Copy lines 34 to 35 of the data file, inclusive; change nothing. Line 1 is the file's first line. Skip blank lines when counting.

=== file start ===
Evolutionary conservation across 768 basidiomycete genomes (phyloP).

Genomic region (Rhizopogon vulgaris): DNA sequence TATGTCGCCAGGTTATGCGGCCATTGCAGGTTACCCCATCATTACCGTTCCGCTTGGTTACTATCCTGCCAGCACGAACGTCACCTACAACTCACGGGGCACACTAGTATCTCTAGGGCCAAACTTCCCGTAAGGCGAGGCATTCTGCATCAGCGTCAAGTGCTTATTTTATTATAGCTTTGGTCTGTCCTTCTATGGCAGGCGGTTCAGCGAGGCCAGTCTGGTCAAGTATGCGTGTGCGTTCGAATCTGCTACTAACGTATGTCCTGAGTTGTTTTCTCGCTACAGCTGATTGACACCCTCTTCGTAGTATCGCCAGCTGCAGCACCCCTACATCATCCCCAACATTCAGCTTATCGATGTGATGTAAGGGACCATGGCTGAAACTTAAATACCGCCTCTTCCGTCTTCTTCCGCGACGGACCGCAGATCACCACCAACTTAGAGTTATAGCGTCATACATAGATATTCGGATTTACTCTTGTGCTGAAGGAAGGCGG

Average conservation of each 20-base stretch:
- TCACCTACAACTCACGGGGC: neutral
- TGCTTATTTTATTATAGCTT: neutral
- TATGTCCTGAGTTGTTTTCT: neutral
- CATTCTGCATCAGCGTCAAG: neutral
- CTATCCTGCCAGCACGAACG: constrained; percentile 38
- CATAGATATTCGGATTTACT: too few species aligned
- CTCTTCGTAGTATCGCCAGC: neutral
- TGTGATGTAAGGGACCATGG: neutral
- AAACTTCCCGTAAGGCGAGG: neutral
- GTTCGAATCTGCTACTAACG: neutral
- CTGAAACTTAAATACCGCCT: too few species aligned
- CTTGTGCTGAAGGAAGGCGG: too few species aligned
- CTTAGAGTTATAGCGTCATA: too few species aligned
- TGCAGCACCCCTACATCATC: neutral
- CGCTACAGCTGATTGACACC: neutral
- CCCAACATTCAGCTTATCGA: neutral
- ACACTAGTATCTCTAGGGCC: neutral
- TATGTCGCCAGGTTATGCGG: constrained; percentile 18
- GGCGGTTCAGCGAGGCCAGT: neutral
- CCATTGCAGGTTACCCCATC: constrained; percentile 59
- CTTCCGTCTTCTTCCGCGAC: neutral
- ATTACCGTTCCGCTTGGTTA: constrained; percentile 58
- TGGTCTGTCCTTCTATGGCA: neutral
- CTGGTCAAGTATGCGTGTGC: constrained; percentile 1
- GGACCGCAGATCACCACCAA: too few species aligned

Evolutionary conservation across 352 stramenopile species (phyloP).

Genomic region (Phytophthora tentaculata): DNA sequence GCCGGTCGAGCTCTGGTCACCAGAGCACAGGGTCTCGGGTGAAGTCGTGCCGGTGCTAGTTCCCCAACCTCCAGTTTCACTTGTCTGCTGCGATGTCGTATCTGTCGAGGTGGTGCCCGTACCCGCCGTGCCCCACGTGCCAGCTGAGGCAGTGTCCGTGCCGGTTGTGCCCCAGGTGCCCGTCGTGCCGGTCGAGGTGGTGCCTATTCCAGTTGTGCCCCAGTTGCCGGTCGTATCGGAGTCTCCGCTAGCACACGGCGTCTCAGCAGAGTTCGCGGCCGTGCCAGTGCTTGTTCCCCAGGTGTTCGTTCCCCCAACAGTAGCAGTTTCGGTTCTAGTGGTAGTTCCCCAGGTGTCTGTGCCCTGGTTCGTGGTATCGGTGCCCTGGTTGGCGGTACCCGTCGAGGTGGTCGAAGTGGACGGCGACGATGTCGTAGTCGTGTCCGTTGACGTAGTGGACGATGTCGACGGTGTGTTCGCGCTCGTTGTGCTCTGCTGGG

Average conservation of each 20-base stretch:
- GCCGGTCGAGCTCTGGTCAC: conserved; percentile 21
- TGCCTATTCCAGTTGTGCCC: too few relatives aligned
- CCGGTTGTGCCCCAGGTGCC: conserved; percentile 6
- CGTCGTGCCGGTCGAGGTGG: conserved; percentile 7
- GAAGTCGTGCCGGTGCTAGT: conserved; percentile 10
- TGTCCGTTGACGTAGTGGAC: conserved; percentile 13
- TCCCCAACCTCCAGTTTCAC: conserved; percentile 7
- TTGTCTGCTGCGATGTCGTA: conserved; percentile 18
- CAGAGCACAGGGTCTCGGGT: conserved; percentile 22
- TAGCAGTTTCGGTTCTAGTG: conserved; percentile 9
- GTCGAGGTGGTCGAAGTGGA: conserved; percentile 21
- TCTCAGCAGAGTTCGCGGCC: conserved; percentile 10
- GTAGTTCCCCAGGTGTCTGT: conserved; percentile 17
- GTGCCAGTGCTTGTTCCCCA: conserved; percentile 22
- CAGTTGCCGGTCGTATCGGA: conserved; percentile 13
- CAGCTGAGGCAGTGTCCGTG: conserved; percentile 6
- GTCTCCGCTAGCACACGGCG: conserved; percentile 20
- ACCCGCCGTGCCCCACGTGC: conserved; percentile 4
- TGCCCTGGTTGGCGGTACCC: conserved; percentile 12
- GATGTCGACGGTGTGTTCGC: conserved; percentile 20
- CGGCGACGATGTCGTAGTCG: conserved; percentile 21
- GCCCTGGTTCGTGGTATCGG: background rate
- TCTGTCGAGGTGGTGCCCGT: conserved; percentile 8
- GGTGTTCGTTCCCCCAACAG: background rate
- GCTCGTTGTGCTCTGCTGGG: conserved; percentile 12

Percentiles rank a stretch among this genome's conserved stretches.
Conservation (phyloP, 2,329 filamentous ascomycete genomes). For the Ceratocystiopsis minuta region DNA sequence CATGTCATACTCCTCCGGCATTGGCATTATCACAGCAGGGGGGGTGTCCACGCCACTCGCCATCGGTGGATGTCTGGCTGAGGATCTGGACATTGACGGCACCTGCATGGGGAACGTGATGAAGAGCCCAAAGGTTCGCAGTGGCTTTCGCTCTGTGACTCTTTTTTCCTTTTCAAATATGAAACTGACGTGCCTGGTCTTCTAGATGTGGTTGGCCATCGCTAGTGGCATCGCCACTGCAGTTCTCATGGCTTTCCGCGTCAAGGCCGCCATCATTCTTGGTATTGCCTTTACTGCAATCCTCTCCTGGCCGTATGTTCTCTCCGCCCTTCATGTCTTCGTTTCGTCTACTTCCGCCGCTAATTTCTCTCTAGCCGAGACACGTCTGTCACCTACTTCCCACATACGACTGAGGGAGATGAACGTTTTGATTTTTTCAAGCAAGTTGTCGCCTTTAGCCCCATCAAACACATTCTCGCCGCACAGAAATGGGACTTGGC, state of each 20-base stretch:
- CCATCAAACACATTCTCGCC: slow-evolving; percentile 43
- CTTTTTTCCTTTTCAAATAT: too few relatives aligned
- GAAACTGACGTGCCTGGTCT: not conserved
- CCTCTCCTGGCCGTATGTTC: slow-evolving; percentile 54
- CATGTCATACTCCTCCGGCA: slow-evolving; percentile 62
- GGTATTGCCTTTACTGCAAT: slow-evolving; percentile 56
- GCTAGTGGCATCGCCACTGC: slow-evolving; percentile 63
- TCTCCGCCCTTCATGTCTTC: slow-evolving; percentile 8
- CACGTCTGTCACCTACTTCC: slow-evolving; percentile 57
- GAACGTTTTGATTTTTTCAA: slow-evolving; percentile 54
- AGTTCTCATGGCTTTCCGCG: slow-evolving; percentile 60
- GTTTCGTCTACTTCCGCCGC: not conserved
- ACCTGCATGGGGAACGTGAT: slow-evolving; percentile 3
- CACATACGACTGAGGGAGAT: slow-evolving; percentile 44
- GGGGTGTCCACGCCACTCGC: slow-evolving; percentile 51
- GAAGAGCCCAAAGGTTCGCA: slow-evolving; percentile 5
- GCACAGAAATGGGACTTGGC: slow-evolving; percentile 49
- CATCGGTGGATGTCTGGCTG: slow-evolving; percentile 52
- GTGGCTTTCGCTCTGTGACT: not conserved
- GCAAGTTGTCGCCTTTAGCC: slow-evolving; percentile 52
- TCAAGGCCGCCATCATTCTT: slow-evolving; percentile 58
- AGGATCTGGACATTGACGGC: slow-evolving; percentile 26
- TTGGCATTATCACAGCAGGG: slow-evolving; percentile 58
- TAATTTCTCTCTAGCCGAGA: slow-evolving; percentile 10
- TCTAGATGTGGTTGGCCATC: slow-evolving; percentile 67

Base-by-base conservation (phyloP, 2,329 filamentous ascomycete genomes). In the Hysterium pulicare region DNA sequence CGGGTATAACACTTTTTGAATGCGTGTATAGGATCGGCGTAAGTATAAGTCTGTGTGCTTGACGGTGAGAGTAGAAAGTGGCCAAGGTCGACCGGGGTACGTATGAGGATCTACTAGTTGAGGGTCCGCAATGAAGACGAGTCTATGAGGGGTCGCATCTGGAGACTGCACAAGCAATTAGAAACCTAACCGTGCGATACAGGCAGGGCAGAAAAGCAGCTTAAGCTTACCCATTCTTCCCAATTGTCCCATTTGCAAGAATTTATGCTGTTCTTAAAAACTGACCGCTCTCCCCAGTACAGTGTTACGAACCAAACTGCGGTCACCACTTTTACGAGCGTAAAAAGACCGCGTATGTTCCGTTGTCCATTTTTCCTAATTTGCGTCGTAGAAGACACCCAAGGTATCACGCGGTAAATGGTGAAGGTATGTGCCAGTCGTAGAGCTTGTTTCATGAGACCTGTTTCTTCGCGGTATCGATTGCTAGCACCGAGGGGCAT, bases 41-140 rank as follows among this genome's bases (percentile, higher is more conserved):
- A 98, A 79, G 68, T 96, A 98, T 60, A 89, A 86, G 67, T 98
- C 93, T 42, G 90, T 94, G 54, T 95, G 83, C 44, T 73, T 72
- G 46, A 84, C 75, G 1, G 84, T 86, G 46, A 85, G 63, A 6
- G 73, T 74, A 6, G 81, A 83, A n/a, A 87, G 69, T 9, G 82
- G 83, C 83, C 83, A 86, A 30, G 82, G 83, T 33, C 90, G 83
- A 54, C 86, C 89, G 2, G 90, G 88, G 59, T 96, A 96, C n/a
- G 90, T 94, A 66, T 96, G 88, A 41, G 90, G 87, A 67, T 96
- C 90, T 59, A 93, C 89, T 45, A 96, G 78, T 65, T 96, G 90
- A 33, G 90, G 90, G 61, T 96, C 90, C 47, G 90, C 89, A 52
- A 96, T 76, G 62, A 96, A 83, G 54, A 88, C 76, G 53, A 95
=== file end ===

- CCGGTTGTGCCCCAGGTGCC: conserved; percentile 6
- CGTCGTGCCGGTCGAGGTGG: conserved; percentile 7